Gambling often leads to great success; and when Stewart is right, the result can command serious dollars. “We went through a series of 17 year old limited editions which were all finishes as well,” he says. The lineup included whisky aged in a peaty Islay cask, new wood, old wood, and casks that had previously held Madeira, rum, and—yes—even sherry for 17 years. While all originally retailed for around $100, they now easily fetch three-to-five times that amount on the secondary market.
By aging whiskies in specific types of barrels for anywhere from 15 to 43 years, and packaging the one-of-a-kind products together as a limited edition five-bottle collection, the Balvenie can ask for even more for releases like the DCS Compendium. And the $27,500 set is just the tip of the iceberg: the distillery’s 50-Year-Old whisky, released just two years ago, came with a suggested retail price of $38,000. That’s for a single bottle.
Balvenie certainly isn’t the only distillery locking into this exorbitant market. Macallan’s recent 62-year-old whisky release was valued by the brand at $35,000—perhaps as much for its Lalique crystal decanter as the liquid it contains. Glenfiddich releases only 50 bottles of its 50-year-old Scotch annually, for a cool $29,000 each. And Gordon & MacPhail’s Generations Mortlach 75-Year-Old Single Malt retails for about $25,000 (a bargain if you’re going by age alone).
Which begs the most important question: how are these prices justified? Scotch distilleries would argue that the price is due, in part, to the length of time the whisky barrel must be stored—the longer it sits, the more costly the upkeep. After soaking in oak for up to 50 years, the whiskies are imparted with a relatively richer, more complex flavor and aroma profile, and thus a much steeper retail value.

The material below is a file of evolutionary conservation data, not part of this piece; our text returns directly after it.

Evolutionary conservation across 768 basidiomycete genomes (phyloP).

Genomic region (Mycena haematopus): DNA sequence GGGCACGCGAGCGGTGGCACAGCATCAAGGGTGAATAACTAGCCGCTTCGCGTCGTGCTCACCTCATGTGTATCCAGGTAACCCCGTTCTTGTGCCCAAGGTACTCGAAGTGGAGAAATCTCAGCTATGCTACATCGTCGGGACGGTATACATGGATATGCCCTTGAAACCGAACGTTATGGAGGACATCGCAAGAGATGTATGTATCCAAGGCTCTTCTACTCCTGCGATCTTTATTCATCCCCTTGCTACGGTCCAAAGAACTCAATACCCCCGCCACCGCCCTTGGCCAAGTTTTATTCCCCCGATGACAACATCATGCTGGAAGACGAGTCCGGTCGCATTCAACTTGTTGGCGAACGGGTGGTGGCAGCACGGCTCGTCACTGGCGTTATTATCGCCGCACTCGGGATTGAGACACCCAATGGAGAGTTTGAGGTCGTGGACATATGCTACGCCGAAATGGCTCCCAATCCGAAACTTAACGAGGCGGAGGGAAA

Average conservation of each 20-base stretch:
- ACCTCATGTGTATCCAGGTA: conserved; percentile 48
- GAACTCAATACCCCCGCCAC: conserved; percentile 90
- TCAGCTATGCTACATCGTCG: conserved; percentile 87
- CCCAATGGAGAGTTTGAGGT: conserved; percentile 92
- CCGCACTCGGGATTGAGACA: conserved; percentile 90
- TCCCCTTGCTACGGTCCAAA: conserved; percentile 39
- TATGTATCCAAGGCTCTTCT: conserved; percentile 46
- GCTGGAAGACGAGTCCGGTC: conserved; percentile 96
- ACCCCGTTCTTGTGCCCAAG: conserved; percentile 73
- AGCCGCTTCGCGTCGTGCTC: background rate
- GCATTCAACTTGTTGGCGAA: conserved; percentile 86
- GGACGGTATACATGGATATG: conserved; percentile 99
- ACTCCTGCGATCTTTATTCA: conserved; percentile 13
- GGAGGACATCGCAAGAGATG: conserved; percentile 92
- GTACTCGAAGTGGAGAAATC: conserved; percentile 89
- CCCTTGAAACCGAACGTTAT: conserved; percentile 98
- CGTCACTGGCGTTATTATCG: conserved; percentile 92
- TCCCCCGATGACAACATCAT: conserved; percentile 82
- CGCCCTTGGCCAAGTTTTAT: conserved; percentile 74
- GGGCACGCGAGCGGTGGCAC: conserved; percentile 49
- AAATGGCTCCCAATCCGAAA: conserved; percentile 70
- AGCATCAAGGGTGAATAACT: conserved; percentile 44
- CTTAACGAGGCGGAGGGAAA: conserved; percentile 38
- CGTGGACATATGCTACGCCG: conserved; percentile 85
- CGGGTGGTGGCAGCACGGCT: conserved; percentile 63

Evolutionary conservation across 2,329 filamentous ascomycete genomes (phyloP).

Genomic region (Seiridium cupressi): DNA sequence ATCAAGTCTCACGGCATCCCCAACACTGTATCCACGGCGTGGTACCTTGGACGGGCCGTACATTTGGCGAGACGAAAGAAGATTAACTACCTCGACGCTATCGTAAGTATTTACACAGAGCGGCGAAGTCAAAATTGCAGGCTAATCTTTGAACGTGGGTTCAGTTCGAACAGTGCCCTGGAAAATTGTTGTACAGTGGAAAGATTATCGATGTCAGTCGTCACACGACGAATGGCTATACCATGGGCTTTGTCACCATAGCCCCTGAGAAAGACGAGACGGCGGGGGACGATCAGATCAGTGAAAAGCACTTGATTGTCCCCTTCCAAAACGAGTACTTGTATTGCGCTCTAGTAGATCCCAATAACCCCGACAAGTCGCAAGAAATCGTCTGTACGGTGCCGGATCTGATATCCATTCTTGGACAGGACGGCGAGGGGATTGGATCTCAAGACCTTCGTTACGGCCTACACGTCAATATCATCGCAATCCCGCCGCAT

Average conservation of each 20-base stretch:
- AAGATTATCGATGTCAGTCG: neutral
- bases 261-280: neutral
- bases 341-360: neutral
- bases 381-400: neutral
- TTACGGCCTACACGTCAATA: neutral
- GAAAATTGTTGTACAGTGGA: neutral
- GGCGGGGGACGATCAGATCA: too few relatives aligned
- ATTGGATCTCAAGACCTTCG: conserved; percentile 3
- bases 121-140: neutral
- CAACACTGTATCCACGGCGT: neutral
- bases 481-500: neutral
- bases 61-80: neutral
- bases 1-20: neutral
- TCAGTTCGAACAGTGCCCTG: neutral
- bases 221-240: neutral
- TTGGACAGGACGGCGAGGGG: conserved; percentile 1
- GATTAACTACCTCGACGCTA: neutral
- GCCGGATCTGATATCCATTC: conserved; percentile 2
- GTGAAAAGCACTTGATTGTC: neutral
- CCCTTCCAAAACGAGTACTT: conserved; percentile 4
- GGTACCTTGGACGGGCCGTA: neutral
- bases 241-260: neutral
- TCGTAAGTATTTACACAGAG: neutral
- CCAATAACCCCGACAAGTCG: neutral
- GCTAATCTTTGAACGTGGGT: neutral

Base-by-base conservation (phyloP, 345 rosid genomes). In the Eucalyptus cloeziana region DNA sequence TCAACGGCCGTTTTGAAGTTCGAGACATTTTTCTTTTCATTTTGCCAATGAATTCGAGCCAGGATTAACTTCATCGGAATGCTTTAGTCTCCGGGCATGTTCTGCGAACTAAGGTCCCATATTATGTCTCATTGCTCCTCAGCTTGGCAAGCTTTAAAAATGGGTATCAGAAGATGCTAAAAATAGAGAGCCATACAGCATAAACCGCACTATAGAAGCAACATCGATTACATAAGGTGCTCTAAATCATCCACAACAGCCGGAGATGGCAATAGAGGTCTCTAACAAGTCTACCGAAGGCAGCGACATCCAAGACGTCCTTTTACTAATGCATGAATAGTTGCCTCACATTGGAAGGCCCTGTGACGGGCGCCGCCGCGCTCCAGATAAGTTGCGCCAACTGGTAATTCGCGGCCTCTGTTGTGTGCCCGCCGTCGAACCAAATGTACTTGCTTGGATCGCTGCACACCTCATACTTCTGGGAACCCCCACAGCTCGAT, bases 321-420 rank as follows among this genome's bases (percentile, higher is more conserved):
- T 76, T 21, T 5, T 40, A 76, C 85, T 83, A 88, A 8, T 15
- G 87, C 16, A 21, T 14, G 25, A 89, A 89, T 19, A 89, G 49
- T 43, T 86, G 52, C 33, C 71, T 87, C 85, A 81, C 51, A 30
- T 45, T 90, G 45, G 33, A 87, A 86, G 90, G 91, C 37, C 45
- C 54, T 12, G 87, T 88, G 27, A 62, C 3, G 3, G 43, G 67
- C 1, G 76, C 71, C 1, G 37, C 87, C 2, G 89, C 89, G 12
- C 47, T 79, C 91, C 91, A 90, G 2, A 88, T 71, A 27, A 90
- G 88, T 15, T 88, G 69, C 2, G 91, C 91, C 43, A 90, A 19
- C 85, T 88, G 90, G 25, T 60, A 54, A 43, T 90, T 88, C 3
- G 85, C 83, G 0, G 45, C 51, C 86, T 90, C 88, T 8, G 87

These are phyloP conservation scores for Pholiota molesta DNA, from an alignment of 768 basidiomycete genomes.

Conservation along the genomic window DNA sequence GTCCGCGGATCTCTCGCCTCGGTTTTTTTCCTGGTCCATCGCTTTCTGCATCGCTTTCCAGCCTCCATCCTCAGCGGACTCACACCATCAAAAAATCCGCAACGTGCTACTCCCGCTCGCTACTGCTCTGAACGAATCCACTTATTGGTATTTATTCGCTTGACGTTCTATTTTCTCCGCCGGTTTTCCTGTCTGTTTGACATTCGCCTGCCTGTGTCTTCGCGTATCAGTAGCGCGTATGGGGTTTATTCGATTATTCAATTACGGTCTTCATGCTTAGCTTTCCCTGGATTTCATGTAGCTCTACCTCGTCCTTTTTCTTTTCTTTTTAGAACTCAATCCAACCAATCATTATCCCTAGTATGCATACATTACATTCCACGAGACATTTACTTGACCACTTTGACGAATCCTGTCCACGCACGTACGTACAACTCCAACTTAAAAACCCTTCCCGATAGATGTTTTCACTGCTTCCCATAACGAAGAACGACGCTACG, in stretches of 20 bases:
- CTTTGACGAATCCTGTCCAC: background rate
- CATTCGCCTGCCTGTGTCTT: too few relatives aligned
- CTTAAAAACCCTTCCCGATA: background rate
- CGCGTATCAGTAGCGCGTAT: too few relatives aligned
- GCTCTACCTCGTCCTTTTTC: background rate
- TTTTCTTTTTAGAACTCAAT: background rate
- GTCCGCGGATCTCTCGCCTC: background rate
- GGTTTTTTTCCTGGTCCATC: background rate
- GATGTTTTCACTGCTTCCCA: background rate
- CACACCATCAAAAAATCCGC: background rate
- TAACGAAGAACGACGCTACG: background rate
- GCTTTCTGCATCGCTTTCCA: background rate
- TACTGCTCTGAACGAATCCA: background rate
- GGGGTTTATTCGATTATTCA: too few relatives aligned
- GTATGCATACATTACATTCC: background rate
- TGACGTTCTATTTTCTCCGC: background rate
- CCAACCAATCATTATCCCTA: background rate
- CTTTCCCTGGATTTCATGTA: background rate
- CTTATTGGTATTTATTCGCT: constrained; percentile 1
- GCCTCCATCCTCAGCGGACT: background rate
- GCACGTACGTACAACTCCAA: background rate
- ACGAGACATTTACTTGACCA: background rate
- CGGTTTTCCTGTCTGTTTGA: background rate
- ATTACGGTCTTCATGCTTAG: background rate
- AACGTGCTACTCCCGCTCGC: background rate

Compounding this value is a generally unstable barrel market. The rise in Scotch and the demand for bourbon barrels in particular has made them increasingly difficult to source. “The bourbon barrels go to Canada, Japan, all over the world—not just to Scotland,” David Stewart explains. “So from time to time, the wood supply can get tighter.” (Though he says that Balvenie has strong contracts with bourbon distilleries and American cooperages, generally enabling them to get what they need.)
The other major factor in price is that these are single cask whiskies, rather than blends of multiple barrels. Whisky from a single barrel is bottled undiluted, at cask strength, between 50-62% ABV, rather than the standard 40-45%. Moreover, that the concentrated liquid in every bottle all comes from a single barrel means each is a more unique product that can never be duplicated in the future.
But ultimately, no one factor plays more into the seemingly absurd price of any bottle of whisky (or five) than sheer supply and demand. A distillery will set prices that it feels are fair, but they can’t control what people will actually pay for products at auction or future releases, as fervor for Scotch continues to pick up steam. The distilleries are warranted in charging as much as people are willing to pay for a product—and the older and more exclusive the wood used to make it, the better. Case in point: Chapter Two of the DCS Compendium is already sold out.
Many purchase luxury whiskies to experience something unique that very few others will ever get a chance to taste. Others believe that they are making legitimate investments on artifacts that should increase in value. And of course, at the very top of the consumer pyramid, there are those wealthy collectors who will buy the most expensive releases simply because they can.
The youngest whisky of the Balvenie DCS Compendium’s second chapter is the 2001 European Oak: a 15-year-old whisky aged in Pedro Ximénez sherry butts. As one-fifth of the $27,500 collection, the bottle is valued at $5,500. Is the liquid’s absolute value—in terms of inherent quality—actually 110 times greater than that of Balvenie’s entry level Doublewood 12 Year Old, which can often be found for around $50? Surely not. But the rich, sticky, dessert whisky—layered with beautiful, intense flavors of candied fruit, vanilla, and brown sugar—is also too damned good for no one to ever taste it.